About a third of 103 cancer patients who spoke at advisory committee meetings in a 15-year period reported financial ties to industry, found a recent analysis.

  • In two instances, speakers failed to disclose their financial ties.
  • Only six speakers — none with financial ties — presented negative opinions.
  • Some advisory committees have patient representatives who vote.

Much attention has been paid to clinicians with financial ties to industry and resulting conflicts of interest, but patients who speak at public meetings also have financial ties, found a recent analysis.1

Researchers analyzed speakers at all 49 meetings of the FDA’s Oncologic Drugs Advisory Committee from 2009 to 2014. Some key findings include the following:

  • More than 90% of the 103 public speakers who were cancer patients supported approval of the drug. About 30% reported financial ties to the drugmaker.
  • In two instances, speakers failed to disclose their financial ties. The researchers discovered through online searches that the speakers represented organizations that had received money from the drug company.
  • Only six speakers — none of whom reported financial ties — presented negative opinions. These speakers generally called for better safety and efficacy data.

Genevieve Pham-Kanter, PhD, assistant professor in the department of health management and policy at Drexel University School of Public Health in Philadelphia, didn’t find it particularly surprising that some of the public speakers had ties to industry — either as individuals or through organizations.

This is because individuals who are sufficiently motivated to expend the effort, time, and money to participate as public speakers in these hearings are typically those who feel very strongly about advocating for access to a particular drug.

“Their interests, and those of the sponsor of the drug, are aligned,” she explains. Pham-Kanter is also a senior fellow at the University of Pennsylvania’s Leonard Davis Institute of Health Economics.

What was somewhat surprising to Pham-Kanter was the relatively small proportion of public speakers who highlight potential safety issues and oppose approval.

“Consumer safety advocates are strongly motivated to keep drugs they perceive to be unsafe off the market,” she notes. “We would have expected to have seen greater representation of these types of advocates.”

Some Patients Do Vote

Joseph Golec, PhD, a professor of finance at the University of Connecticut, co-authored a 2015 report examining FDA advisory committees and conflicts of interest.2 The report analyzed only individuals on the advisory committee who vote, not those who simply speak at the meetings. The authors concluded that conflicts of interest don’t unduly influence voting patterns on FDA advisory committees.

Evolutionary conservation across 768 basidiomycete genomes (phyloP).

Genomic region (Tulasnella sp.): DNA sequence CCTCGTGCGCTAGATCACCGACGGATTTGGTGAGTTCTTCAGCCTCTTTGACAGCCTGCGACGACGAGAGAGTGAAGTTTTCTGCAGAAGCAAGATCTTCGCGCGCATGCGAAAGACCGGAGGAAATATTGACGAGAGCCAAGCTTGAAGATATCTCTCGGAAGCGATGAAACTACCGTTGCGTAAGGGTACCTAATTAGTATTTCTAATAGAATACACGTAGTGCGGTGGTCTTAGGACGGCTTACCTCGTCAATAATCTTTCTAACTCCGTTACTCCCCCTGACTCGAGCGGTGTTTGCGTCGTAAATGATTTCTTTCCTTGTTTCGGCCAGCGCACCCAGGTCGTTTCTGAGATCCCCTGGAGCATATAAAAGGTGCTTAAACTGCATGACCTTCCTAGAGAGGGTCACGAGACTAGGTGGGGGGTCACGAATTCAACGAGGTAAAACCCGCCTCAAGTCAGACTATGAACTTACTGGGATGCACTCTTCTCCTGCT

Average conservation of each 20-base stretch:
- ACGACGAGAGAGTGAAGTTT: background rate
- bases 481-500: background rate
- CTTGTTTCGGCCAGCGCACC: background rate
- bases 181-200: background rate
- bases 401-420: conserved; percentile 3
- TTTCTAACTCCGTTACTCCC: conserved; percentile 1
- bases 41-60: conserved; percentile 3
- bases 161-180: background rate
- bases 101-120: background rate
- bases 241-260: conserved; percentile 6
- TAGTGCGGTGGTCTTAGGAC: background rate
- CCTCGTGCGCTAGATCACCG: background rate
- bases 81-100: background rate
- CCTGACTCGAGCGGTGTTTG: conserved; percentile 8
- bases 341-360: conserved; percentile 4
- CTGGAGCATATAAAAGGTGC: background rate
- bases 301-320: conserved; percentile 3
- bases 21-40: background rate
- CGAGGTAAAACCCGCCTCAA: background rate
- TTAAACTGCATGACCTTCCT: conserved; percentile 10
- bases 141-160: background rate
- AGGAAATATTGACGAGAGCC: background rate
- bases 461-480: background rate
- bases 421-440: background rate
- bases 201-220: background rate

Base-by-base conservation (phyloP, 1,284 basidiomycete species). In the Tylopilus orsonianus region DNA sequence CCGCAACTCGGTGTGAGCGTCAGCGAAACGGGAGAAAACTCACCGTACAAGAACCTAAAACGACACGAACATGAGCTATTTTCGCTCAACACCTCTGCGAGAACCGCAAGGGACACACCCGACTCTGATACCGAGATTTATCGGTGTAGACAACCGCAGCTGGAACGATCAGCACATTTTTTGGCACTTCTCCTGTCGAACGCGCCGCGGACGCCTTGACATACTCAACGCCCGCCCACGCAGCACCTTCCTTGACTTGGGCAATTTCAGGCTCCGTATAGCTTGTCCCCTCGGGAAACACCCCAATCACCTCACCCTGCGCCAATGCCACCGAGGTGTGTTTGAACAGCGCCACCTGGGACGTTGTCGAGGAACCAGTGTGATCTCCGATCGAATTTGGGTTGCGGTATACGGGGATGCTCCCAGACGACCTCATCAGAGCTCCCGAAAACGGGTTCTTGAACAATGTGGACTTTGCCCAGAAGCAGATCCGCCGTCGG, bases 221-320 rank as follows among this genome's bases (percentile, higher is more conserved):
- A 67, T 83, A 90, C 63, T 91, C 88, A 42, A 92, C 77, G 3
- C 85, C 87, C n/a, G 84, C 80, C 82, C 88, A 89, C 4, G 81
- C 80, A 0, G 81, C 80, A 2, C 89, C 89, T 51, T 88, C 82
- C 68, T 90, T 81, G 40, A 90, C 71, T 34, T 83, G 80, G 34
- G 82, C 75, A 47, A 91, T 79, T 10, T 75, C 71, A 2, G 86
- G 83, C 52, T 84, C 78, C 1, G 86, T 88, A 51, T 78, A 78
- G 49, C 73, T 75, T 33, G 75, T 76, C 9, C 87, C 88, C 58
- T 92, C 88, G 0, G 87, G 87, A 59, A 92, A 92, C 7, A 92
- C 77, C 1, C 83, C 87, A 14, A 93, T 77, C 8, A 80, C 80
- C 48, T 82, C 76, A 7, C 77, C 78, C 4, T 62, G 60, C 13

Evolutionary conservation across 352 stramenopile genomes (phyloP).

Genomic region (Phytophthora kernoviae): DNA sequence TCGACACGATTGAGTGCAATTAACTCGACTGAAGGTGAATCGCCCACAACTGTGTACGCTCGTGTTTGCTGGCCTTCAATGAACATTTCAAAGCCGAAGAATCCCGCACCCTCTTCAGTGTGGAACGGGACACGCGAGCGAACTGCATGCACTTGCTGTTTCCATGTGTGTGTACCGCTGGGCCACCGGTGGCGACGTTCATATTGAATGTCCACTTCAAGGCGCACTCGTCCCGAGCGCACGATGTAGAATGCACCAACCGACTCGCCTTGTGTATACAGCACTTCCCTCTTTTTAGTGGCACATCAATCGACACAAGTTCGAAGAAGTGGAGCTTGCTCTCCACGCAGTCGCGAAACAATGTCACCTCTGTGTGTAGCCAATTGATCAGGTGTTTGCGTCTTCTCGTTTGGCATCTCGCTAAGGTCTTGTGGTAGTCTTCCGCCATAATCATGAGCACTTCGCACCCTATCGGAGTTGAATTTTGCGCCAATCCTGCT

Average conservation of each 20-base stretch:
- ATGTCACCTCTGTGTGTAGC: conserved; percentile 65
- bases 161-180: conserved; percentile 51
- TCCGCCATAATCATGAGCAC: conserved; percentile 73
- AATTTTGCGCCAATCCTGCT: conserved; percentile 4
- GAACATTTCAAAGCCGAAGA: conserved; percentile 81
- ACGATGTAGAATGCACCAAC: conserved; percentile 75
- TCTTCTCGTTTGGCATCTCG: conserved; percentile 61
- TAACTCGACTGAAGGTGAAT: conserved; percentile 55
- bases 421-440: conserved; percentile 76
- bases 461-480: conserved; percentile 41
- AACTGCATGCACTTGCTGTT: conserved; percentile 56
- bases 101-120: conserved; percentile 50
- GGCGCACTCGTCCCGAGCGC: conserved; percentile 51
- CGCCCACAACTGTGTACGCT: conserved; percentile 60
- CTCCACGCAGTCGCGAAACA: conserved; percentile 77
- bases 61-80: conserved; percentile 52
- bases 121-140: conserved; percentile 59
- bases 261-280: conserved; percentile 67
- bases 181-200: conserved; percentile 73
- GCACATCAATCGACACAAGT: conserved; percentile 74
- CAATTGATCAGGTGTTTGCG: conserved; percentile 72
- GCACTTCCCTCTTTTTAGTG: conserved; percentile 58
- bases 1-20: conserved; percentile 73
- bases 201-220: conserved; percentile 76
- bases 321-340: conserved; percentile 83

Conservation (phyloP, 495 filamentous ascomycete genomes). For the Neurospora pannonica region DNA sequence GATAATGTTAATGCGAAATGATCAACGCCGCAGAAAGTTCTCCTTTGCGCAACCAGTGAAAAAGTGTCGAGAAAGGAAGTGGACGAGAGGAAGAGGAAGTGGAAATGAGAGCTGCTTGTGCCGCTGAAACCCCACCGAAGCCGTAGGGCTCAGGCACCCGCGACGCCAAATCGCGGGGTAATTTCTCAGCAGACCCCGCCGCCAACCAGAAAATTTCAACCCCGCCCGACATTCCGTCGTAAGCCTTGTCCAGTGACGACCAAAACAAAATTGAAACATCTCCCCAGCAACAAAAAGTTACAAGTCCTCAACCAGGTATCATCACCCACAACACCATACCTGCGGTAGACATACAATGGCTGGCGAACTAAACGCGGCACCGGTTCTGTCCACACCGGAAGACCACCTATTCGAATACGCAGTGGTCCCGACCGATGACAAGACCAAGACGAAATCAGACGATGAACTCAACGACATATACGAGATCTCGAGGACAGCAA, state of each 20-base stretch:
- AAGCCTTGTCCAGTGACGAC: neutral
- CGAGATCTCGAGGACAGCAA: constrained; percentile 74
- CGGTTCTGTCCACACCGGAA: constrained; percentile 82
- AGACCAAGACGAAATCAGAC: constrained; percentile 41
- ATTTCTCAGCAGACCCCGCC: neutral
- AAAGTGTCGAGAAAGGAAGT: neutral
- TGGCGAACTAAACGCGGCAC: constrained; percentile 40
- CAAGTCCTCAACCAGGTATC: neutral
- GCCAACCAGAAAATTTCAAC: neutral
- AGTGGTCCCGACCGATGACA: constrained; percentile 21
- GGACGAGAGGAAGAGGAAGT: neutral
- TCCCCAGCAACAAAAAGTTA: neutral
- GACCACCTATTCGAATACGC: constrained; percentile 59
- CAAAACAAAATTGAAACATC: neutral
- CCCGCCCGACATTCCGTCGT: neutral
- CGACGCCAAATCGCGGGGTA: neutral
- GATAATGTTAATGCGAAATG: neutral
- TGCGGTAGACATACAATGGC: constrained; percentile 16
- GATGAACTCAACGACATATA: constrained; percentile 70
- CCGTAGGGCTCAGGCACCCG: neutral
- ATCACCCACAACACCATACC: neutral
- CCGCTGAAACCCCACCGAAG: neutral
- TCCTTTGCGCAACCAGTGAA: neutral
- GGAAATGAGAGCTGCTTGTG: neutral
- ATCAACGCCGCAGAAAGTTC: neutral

“Many, but not all, committees have a patient representative who votes. So the sample of these members is relatively small,” notes Golec. That subset of members voted to recommend drug approval more frequently than other members. “Because of the small sample, the statistical significance of the difference in voting between conflicted and unconflicted members is weak,” says Golec.

Golec believes the effects of conflicts on voting are not significant. The report found that members with conflicts have more expertise. This is possibly because they are sought out by drug companies to run clinical trials. “To get the top specialists, one may have to accept that they will have ties to drug companies,” says Golec.

Patient representatives who serve on advisory committees as voting members are required to disclose their ties and abide by conflict-of-interest rules. Pham-Kanter says, “Because many patients are interested in increasing access to therapies, they are natural allies with drug companies, who also want more drugs on the market.”

As long as patients’ financial ties are being disclosed and managed appropriately, Pham-Kanter doesn’t see these as particularly problematic.

Other public speakers don’t have a formal voting role on committees, but present as independent commentators. These speakers do not have to abide by conflict-of-interest rules.

It’s possible that public speakers from patient advocacy organizations are substantially supported by industry. “But because the industry financial ties of these organizations do not have to be disclosed, advisory committees could be presented with a misleading picture of the role the public speakers are playing,” says Pham-Kanter. She sees the following three ethical concerns:

  • if the advisory committee doesn’t know about the full scope of the speaker’s — or his or her organization’s — financial ties,
  • if the roster of public speakers is dominated by those who are funded by industry and representing industry interests, and
  • if the roster doesn’t sufficiently represent consumer groups concerned about safety, which are generally less well-funded.

Currently, advisory committees incorporate public speakers’ concerns in different ways. “My understanding is that the FDA has been seeking to formalize and standardize the process for including patient concerns in its decision-making,” says Pham-Kanter. “Standardization would represent progress.”


  1. Abola MV, Prasad V. Characteristics and conflicts of public speakers at meetings of the oncologic drugs advisory committee to the U.S. Food and Drug Administration. JAMA Intern Med. 2016; 176(3):389-391.
  2. Golec J, Cooper JC. Searle Civil Justice Institute Report. FDA advisory committees: Conflict of interest and voting relative to benchmarks. January 2015.


  • Joseph Golec, PhD, School of Business, University of Connecticut, Storrs, CT. Phone: (860) 486-6327. Email: Joseph.Golec@business.uconn.edu.
  • Genevieve Pham-Kanter, PhD, Assistant Professor, Department of Health Management and Policy, Drexel University School of Public Health, Philadelphia. Phone: (267) 359-6163. Email: gpkanter@drexel.edu.